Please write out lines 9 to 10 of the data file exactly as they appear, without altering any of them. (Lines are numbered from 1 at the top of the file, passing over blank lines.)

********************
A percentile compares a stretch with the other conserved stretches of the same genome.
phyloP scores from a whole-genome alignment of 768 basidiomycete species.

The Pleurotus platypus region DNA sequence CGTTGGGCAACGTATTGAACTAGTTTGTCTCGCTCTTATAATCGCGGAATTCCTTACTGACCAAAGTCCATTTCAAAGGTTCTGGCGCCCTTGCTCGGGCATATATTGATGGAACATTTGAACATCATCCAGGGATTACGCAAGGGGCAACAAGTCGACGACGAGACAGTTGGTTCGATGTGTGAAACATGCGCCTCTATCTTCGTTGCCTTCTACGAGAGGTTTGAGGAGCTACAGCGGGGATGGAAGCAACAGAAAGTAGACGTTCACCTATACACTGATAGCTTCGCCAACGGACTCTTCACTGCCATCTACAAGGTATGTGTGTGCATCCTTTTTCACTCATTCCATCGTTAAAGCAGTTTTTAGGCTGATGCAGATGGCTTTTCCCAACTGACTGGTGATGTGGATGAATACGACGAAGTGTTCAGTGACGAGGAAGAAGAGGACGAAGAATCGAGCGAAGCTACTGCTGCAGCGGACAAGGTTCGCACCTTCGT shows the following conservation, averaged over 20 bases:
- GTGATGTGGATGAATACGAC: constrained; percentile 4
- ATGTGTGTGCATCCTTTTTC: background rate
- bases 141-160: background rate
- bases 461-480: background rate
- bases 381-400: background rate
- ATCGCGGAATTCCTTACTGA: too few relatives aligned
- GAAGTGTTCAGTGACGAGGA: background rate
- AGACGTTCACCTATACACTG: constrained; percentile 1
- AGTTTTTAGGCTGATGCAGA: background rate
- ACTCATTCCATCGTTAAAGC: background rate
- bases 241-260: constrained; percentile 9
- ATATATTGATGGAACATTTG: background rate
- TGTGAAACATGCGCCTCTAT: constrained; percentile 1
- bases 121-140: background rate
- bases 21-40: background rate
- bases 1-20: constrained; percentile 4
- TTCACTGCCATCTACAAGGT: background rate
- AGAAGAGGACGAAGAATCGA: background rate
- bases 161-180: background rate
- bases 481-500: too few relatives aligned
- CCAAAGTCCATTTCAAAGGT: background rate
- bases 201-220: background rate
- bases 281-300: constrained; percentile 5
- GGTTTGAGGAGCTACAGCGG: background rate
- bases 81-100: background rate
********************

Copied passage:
- ATCGCGGAATTCCTTACTGA: too few relatives aligned
- GAAGTGTTCAGTGACGAGGA: background rate